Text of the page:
Monday, April 06, 2009


Moira+I enjoyed a lovely relaxing time with Richard+Sarah over the weekend at their wonderful house near Llanllugan. Their house is really quite an extraordinary place. It combines a refurbished/converted cottage, the remains of Listed barn and beautiful, elegant new extensions (with stunning views across green valleys and layers of distant hills) and is filled with lots of art and a huge library of books. It was a lovely weekend of walking, talking, laughing, eating, drinking and reading.
A perfect start to a fortnight’s break from school!
PS: I couldn’t resist getting up at dawn on a beautiful morning and watching the sunrise!

Thursday, April 02, 2009

putting one’s body on the line for charity….

The staff played the sixth form in a charity football match at school today.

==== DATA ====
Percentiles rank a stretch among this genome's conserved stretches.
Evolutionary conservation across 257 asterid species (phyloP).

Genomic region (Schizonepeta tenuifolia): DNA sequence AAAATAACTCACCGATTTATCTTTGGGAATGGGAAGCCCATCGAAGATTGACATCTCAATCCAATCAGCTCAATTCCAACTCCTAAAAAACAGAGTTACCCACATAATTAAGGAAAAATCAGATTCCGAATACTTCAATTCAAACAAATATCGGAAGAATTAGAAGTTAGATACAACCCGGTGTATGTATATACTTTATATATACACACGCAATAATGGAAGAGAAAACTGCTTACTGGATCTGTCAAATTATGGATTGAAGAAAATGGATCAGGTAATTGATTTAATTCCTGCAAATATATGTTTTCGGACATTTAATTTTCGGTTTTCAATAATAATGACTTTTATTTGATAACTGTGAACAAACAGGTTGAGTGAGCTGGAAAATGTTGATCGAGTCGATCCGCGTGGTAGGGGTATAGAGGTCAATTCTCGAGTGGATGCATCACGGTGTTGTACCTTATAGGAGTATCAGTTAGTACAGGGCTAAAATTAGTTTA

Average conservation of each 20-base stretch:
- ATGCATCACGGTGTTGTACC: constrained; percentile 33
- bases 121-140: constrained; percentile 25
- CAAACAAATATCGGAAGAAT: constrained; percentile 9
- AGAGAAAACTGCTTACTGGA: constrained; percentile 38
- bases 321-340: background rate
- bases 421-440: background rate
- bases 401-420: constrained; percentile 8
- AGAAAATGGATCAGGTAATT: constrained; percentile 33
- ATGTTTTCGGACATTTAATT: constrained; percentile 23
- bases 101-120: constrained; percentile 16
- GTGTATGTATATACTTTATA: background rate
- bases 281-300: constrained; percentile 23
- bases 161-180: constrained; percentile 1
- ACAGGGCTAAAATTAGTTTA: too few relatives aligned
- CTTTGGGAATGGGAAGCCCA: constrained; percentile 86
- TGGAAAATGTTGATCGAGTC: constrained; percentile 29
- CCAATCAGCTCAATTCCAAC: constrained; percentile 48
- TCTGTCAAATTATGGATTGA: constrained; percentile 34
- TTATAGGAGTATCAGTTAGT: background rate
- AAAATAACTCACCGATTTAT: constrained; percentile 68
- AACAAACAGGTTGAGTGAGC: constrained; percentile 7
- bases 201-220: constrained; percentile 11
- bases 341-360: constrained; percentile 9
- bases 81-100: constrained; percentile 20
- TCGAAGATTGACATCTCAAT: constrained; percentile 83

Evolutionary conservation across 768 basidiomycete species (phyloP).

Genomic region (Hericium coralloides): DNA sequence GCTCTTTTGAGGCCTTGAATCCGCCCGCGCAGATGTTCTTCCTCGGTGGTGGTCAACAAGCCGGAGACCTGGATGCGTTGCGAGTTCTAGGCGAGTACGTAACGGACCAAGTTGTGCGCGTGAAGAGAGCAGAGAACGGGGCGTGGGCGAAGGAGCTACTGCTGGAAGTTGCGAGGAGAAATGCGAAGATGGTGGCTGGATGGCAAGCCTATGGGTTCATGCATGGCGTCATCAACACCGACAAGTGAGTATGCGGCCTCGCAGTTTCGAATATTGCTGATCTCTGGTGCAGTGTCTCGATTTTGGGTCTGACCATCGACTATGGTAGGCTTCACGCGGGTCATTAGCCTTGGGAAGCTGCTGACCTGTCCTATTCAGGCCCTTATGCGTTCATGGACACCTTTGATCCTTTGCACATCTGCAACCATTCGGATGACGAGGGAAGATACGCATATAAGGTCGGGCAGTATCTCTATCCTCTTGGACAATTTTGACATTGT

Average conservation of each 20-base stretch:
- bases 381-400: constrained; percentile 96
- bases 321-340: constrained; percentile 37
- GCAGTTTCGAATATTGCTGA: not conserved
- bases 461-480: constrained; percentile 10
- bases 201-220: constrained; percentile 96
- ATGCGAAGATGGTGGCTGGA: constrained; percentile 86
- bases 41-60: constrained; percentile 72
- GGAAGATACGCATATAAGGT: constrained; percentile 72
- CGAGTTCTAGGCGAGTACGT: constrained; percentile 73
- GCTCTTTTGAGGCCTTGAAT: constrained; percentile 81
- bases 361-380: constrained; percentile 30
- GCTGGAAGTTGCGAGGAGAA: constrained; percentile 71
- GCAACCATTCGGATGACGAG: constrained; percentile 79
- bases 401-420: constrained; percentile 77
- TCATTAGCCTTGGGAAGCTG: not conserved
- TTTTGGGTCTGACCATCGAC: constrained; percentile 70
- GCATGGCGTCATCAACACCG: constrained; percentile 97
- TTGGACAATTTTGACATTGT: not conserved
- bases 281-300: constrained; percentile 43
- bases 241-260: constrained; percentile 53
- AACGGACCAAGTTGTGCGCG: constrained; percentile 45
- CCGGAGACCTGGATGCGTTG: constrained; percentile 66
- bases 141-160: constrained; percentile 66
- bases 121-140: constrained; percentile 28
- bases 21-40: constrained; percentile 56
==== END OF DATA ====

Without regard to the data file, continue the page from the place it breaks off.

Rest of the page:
We beat the students last year 3-0, when I’d refereed the game. This year, it seemed only right that I should take on a pivotal roll in the team formation. I decided to play the Rooney/Gerrard role within the team – filling the hole just behind the central attacker (many apologies to the few of you who haven’t a clue what I’m talking about, but this is important stuff). From here, with my wealth of experience, I would be able to influence things, create goal-scoring chances out of nothing, be able to bring the less confident players into the game and, of course, offer encouragement to the team by my mere presence. I didn’t have time to mentally rehearse my goal celebrations but, hey, it was only for charity!
It was all great fun. The crowd was in very good voice and there were times when the chats of “Broad…waaay, Broad…waaay” rang out across the Astroturf (yes, they REALLY did!). Three of “my” Year 7s later told me that, in their eyes, I was “Man of the Match” (really again!)(I may give them merits). All in all, it was a memorable occasion and perhaps, for some, even life-changing. No doubt, in years to come, people will be telling “I was there” stories.